coronavirus

Worried a Covid Test You Buy Online Might Be Fake? Here Are 3 Ways to Protect Yourself

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  • Demand for at-home Covid tests has grown as new U.S. virus cases have risen, fueled by the omicron and delta strains.
  • Scammers are trying to take advantage by selling bogus tests online, according to a Federal Trade Commission alert published last week.
  • Consumers can protect themselves by taking a few simple steps, the agency said.

New Covid cases are rising fast and at-home rapid tests are in high demand.

But consumers scrambling to buy tests online — especially as brick-and-mortar retailers sell out or limit supply — may get duped into buying a fake or unauthorized test kit.

Demand for test kits may increase after the Biden administration announced it will require health insurers to cover costs for home tests starting Saturday.

"Using these fake products isn't just a waste of money; it increases your risk of unknowingly spreading Covid-19 or not getting the appropriate treatment," according to a Federal Trade Commission alert published Jan. 4.

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New daily cases in the U.S. topped 1 million for the first time during the pandemic last week, according to Johns Hopkins University data, with swelling caseloads fueled by the highly contagious omicron and delta virus variants. Average new daily cases are more than five times higher than a month ago, according to Centers for Disease Control and Prevention data.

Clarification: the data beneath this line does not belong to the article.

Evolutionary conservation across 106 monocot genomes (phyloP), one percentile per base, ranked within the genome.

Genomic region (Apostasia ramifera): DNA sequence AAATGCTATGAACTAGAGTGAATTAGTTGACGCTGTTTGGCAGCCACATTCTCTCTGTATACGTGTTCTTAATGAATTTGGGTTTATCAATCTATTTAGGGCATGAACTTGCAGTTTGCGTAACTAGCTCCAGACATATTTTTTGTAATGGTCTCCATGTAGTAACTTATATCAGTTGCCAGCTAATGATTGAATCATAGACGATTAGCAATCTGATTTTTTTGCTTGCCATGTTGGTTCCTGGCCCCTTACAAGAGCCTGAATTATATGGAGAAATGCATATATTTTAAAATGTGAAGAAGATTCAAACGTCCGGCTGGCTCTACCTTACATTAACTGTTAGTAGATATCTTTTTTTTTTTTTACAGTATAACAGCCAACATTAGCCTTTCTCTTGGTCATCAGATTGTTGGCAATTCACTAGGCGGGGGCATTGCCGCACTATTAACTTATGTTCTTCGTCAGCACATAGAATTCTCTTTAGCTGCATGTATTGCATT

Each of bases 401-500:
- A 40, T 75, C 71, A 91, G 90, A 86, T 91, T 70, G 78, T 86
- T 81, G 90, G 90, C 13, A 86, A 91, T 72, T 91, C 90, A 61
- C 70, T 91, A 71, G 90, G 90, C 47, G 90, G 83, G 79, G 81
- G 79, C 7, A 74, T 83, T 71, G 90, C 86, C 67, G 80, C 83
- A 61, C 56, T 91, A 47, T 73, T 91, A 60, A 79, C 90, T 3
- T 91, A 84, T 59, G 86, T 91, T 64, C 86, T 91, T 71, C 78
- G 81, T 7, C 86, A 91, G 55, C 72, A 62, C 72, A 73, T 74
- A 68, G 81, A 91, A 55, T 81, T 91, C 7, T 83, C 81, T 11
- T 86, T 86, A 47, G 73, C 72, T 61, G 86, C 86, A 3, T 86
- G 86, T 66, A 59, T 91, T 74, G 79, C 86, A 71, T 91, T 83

Rising infections coincide with an elevated incidence of fraud against consumers during the pandemic, with online shopping accounting for the largest share of scams reported to the FTC.

Consumer tips

Here are the ways consumers can ensure they're not buying an unauthorized, fraudulent test from online sellers, according to the FTC.

  • Check the list: The Food and Drug Administration has issued an "emergency use authorization" to many companies for at-home tests. Consumers should consult the list of tests — antigen diagnostic tests and molecular diagnostic tests — approved for home use before buying. (Some deliver results at home, while others require consumers to ship their test sample for analysis.) The FDA also publishes a list of fraudulent Covid products, including tests.
  • Do your research: Research a seller before you buy a test kit, especially if it's from a site you don't know. Search online for the company or seller plus words like "scam," "complaint" or "review." You can compare online reviews on retail or shopping comparison sites to a good sense of a company, product or service.
  • Pay with a credit card: Consumers may be able to dispute a charge with the credit card company, if the charge is for an order that was never received or for a product that's not as advertised.

Other things to know

Americans may soon be able to get home tests for free or get fully reimbursed for a purchase.

Starting Saturday, private health insurers will be required to cover up to eight home Covid-19 tests per month for people on their plans. Americans can either buy home kits for free under their insurance plan or submit receipts for the tests for reimbursement from insurers. (Reimbursement doesn't apply to tests purchased before Jan. 15.)

In December, the White House also announced an initiative to distribute 500 million rapid at-home test kits that Americans can order for free from a website and would be delivered by mail. The website is expected to launch later this month.

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